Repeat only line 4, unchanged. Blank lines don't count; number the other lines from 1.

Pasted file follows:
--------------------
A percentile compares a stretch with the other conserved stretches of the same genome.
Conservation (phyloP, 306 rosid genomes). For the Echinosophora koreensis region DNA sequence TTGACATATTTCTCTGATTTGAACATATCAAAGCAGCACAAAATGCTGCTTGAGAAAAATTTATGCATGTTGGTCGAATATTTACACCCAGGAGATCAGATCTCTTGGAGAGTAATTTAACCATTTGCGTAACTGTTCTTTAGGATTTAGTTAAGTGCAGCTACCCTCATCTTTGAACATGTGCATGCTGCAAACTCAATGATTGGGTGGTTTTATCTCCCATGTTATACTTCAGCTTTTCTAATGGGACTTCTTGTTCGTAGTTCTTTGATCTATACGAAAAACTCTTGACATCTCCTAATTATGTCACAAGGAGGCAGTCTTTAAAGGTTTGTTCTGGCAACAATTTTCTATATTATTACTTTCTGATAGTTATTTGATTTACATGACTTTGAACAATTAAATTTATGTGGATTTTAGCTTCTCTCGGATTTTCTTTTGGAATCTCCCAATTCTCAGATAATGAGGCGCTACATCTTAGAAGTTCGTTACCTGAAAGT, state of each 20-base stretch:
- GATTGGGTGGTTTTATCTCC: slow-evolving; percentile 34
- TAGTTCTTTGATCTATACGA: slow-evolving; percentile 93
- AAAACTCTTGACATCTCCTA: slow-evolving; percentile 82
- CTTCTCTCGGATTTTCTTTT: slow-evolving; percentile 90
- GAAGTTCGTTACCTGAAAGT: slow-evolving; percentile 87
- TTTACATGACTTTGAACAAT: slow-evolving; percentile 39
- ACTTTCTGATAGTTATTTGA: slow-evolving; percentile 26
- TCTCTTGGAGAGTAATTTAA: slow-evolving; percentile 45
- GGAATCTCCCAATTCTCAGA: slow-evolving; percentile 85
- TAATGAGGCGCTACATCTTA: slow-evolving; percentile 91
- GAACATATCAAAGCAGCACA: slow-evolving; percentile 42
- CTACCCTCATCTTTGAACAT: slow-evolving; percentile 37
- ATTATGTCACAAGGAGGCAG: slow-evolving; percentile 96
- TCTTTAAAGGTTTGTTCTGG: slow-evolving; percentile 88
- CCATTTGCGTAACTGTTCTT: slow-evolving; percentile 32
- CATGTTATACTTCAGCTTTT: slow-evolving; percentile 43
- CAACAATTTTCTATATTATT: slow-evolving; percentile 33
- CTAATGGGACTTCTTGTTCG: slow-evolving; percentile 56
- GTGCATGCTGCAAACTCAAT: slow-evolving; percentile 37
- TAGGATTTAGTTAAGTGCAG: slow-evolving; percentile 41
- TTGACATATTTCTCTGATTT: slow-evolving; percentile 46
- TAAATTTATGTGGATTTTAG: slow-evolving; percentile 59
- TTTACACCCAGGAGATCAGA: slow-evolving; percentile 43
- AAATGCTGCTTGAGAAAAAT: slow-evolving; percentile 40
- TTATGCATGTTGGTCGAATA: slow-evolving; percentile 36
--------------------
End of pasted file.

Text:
- TAGTTCTTTGATCTATACGA: slow-evolving; percentile 93